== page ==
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Lovers of luxury can now explore Japan’s most sacred landscapes in style

Don’t get me wrong. I love the buzz of Japan’s big cities. I can’t wait to walk once more through the glow of the neon-lit streets and the smoky alleys lined with yakitori bars, to marvel at the department stores where you can wander for hours, and the trains that whisk you across cities in minutes.

What I’m most excited about when I think of returning to Japan, however, is not the cities. It is heading out of town to explore the lush landscapes; places where ancient traditions still thrive. Places like Ise-Shima National Park on the southern coast of Honshu. In this quiet pocket of the country, easily accessible from Osaka, Kyoto and Nagoya, you will find one of Japan’s most luxurious resorts.

Amanemu begins to work its charm on you as soon as you arrive. The winding driveway is lined with maple and cherry trees; the welcome pavilion, where staff are waiting to greet you, overlooks lush rice paddies.

Like a handful of other resorts in the Aman luxury hotel and resort portfolio, Amanemu was designed by the late Australian architect, Kerry Hill, with low-slung suites that open onto decks with serene views across Ago Bay, studded with islets, oyster rafts and crescent beaches.

Similarly seductive views are enjoyed from the resort’s restaurant and bar, set in twin pavilions. The menus are proudly local  – from the top-shelf Japanese whiskies, sakes and teas in the bar to the restaurant’s locally-sourced produce, from plump oysters and spiny lobster to Matsusaka wagyu beef.

Looking out at that view is richly relaxing but if you really want to dial up the wind down, the place to head is Amanemu’s superb spa. Sprawling over 2000 metres, its size is equalled by the range of its wellness offerings.

Treatments are matched to the seasons. When the cherry blossoms bloom in the springtime, you will find treatments with Japanese mugwort, neroli and green tea essential oils. As cicadas herald the arrival of summer, lemongrass, mint and lavender appear. And when autumn leaves turn red and orange, peach leaf and shiso are on the menu.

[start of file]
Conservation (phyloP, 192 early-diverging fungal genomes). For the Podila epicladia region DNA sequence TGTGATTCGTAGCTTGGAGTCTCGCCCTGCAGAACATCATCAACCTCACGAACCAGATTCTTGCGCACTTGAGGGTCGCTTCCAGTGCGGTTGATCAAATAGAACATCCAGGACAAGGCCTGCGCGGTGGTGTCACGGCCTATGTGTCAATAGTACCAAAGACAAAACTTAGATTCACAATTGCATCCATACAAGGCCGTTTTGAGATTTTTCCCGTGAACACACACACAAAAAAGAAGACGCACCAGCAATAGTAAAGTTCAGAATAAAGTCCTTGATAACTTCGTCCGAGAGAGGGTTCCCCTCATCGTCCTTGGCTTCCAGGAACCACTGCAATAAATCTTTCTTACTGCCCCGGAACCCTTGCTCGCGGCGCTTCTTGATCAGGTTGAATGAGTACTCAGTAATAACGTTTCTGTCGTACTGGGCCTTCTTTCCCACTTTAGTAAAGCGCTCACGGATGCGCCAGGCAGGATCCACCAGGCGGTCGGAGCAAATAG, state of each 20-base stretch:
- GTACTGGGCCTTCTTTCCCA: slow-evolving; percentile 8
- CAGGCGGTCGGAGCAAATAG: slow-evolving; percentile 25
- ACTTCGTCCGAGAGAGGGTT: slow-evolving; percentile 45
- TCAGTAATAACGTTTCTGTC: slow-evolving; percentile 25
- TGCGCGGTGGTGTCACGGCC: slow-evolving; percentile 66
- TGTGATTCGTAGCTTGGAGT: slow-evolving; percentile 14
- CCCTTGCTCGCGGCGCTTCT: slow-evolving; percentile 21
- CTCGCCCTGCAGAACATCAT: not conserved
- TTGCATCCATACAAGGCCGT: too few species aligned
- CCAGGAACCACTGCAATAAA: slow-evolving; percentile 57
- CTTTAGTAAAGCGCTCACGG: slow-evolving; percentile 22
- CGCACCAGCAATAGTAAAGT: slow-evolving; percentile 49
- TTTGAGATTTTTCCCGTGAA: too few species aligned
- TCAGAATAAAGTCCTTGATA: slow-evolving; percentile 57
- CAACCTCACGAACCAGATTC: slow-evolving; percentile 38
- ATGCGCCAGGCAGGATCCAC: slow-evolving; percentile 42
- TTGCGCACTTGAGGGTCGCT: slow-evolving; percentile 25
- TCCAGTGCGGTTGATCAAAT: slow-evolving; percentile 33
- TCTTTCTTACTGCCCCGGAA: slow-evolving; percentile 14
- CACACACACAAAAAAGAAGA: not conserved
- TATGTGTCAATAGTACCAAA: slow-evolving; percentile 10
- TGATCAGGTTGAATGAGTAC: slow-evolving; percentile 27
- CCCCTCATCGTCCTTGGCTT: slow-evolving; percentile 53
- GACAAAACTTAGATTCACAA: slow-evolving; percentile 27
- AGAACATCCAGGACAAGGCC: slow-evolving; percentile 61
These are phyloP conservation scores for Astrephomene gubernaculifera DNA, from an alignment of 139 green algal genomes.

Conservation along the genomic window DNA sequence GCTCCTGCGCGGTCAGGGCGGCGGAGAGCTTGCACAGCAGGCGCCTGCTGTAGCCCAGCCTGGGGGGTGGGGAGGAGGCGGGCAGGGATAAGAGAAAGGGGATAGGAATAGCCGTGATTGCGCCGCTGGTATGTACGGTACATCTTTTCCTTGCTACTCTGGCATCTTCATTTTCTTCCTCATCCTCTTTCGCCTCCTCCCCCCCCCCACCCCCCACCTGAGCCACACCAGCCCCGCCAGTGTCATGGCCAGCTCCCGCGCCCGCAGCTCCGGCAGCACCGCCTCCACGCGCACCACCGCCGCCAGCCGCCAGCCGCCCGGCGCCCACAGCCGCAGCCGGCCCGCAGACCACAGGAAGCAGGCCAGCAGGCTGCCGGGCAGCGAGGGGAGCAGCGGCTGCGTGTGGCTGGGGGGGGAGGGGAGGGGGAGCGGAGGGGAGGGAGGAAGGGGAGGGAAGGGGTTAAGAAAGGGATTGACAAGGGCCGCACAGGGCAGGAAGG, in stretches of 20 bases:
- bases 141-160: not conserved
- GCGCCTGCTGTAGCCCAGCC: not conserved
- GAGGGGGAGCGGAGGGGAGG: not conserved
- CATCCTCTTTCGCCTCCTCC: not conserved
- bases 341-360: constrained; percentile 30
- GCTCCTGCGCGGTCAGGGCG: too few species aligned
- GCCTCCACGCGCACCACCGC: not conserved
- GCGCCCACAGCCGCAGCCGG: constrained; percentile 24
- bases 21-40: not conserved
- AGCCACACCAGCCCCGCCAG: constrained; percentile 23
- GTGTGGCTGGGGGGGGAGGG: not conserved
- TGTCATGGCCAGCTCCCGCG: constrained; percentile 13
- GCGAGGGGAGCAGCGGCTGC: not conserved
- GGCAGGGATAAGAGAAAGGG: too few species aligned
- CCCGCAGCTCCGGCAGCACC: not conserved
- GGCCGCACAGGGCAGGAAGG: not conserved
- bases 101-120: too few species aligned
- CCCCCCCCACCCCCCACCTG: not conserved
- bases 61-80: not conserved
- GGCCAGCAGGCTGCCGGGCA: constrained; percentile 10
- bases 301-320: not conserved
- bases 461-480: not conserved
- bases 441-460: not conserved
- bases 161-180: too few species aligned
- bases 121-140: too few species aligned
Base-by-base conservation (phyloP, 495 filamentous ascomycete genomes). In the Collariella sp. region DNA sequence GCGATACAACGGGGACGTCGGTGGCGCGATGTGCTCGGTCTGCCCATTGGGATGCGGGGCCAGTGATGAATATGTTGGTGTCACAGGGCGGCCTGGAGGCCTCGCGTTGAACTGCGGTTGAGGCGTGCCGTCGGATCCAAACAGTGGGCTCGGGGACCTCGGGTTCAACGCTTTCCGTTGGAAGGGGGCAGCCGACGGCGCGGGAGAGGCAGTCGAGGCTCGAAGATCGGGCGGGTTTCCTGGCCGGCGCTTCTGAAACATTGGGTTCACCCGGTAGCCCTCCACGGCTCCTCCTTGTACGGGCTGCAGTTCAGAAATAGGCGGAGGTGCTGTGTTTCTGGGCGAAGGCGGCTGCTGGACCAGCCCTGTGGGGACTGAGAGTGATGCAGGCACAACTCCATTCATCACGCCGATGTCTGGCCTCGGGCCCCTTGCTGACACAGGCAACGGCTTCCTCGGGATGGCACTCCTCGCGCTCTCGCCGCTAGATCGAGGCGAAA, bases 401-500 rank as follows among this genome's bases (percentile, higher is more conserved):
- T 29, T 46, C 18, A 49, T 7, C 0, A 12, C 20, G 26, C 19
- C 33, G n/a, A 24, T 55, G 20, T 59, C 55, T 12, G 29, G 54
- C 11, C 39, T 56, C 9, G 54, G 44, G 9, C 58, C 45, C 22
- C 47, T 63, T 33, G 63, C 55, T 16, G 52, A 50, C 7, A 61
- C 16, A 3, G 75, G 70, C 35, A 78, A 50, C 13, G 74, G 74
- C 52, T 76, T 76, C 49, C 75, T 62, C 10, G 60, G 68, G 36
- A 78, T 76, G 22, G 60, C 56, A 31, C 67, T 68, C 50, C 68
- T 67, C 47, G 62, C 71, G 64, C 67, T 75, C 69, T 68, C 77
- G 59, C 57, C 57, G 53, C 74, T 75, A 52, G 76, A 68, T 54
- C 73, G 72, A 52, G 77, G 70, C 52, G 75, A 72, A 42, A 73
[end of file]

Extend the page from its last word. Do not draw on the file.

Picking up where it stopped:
The spa’s most spectacular feature is its outdoor onsen, where guests can soak in mineral-rich water pumped up from the hot springs that have lured travellers to this area for centuries. Throughout Japan, onsen continue to be popular for their health-giving, as well as their relaxing, properties. Few things are as blissful as letting the thermally-heated water ease the tension out of your body.

Unlike traditional onsen, where naked bathing is the rule, swimsuits are compulsory in Amanemu’s onsen. However, if you want to go the traditional route, you can do so in the comfort of your own suite. Each room has a square black basalt tub equipped with not two but three taps, the third one being for thermal water. Be warned that the water will come out at 60 degrees Celsius, so be sure to run the cold tap at the same time. And add some of the hinoki cypress wood bath salts for a blissful, aromatic soak.

The spa’s most spectacular feature is its outdoor onsen, where guests can soak in mineral-rich water pumped up from the hot springs that have lured travellers to this area for centuries.

Of course, visiting the spa is far from the only activity on offer. While the 18-hole golf course next door draws some visitors, most are keen to investigate the area’s more traditional delights. Top of the list is a journey into the surrounding forests, which constitute one of Japan’s most sacred landscapes.

These ancient cedar forests, studded with Shinto shrines, are where Kyoto’s emperors would come to purify themselves. Clad in pilgrim clothing, they would walk from one forest shrine to the next, submerging themselves in icy mountain streams and offering up prayers to the spirits dwelling in the rocks and the trees.

The trails they followed, known as the Kumano Kodo, are still stomped these days: by hikers, by forest bathers, and by those on a spiritual quest of their own. A day spent exploring these ancient paths, breathing in the rich loamy forest smell, is as restorative as any spa treatment.

Just as memorable is the fresh seafood feast I enjoy with another set of local characters: the Ama divers. Famed throughout Japan, these women harvest their catch using free-diving techniques that stretch back 2000 years. They swim hundreds of metres out from shore and then dive to depths of 10 metres, emerging from the waves with a catch of clams and abalone, scallops and fish.

It’s hard to believe the grandmotherly women I meet and laugh with as the seafood cooks on a hot grill are capable of such feats. Clearly, they breed them tough down here.


Get there: Qantas is aiming to resume international travel to Japan from December 2021, contingent on government decisions including future quarantine requirements. Amanemu is two-hour train journey or 23-minute helicopter ride from Chubu Centrair International Airport in Nagoya.

Stay there: Suites at Amanemu start from A$1,704.82 AUD per room per night including taxes and daily breakfast.